To guide the Task Force’s approach and discussions, we are thrilled to have Professor Maryam Ahranjani join us as the Task Force reporter. Maryam is the Lee and Leon Karelitz Professor in Evidence and Procedure at the University of New Mexico School of Law and is an expert in educational access who has published on topics such as access to education for immigrants and the prisonilzation of America’s public schools.
National Listening Tour Begins
The logical first step to the Task Force is to start by listening.
For the first year of the Task Force, we are conducting listening events in several jurisdictions where women practitioners and students can discuss their concerns and challenges in the criminal justice system. We are including places where the Section has not often created the space for conversations and to connect to communities we have not engaged with previously. The agenda of each of the listening sessions will be developed by the Task Force in partnership with local bar associations and law schools in each jurisdiction to address topics critical to the women in those communities who are in our profession.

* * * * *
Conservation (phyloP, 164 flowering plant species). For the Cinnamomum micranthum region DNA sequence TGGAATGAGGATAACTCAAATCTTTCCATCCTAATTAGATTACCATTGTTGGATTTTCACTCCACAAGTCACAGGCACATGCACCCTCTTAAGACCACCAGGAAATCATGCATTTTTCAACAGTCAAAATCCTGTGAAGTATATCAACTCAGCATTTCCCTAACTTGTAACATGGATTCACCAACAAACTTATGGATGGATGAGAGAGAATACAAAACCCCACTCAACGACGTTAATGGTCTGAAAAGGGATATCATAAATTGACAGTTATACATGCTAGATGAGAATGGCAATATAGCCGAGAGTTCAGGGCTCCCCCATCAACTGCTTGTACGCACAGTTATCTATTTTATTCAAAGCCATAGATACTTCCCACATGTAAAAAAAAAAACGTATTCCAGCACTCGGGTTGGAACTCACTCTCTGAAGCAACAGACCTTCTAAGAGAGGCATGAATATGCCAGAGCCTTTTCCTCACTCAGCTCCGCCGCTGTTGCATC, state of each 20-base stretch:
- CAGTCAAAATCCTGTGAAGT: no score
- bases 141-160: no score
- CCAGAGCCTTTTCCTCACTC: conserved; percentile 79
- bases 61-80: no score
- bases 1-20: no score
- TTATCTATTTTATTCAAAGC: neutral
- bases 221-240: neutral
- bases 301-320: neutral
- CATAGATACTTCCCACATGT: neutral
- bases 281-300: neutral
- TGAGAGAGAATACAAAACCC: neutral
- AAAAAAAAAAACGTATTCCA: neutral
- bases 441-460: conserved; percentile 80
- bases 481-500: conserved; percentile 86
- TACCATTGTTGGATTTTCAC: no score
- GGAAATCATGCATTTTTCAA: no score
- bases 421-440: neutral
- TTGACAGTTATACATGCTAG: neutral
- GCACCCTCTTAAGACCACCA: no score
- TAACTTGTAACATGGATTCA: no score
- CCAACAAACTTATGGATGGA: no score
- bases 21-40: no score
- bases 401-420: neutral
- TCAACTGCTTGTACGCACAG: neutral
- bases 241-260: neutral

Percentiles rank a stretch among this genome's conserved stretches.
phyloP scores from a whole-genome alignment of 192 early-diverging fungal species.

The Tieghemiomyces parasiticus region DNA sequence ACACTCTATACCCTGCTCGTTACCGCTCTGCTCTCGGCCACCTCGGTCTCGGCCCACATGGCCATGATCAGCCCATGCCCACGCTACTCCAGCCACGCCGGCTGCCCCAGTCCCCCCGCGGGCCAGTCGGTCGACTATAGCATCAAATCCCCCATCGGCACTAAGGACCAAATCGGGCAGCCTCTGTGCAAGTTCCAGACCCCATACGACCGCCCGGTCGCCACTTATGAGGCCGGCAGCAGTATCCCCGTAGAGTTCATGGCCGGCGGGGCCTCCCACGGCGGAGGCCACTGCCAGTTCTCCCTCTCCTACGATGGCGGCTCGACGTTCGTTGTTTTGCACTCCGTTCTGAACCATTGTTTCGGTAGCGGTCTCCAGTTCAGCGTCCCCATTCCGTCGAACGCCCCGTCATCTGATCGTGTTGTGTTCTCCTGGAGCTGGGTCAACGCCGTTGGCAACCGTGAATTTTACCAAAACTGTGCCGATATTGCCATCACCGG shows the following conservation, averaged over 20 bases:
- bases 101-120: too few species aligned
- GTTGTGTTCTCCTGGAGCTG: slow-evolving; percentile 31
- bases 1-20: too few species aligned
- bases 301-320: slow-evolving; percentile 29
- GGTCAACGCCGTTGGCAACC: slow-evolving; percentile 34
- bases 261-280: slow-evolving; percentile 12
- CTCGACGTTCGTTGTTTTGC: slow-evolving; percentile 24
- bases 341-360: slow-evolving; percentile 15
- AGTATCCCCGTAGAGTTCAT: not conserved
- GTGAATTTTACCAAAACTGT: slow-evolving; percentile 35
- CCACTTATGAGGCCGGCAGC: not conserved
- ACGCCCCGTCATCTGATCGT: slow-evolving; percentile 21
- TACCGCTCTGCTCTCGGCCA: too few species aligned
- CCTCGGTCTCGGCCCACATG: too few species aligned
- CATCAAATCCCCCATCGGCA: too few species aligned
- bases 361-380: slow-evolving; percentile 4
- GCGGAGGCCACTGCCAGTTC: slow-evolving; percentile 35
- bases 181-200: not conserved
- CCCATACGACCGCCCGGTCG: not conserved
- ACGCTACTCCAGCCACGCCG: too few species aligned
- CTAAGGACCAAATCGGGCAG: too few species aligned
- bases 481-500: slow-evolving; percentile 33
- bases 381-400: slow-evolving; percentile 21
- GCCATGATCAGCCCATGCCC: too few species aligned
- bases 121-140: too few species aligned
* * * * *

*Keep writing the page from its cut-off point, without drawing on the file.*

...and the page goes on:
We held our first listening session during a luncheon at the 2018 Fall Meeting. It allowed us to bring a small group of women together to preview the Task Force’s goals and objectives. We had budgeted three hours while wondering how we would keep the conversation going that long.
Well . . . once the conversation began among the women who joined us, it did not stop, and, in fact, we went over the three hours! There was laughter, consensus building, and a healthy bit of debate.
While there was a great amount of frustration about the harsh realities facing women, there was also hope. Many left the luncheon excited about what we just had experienced and what the Task Force would mean for women across the nation. A shared sense of camaraderie and excitement lingered as we met in CLEs during the rest of the Fall Meeting.
That evening as I reflected on the event, I felt as though our first step was a solid one, though not earth-shattering. All of us acknowledged, however, that what we were talking about has been discussed for decades. Many reading this column may be nodding your head in agreement that we have been “here” before. This Task Force, however, brings with it a determination to highlight solutions that will change the conversations, change the way we do things, not only in the Criminal Justice Section, but throughout the profession.
We want to hear from all of you too! We invite you to send us your thoughts and ideas to firstname.lastname@example.org, with “Women in Criminal Justice” in the subject line.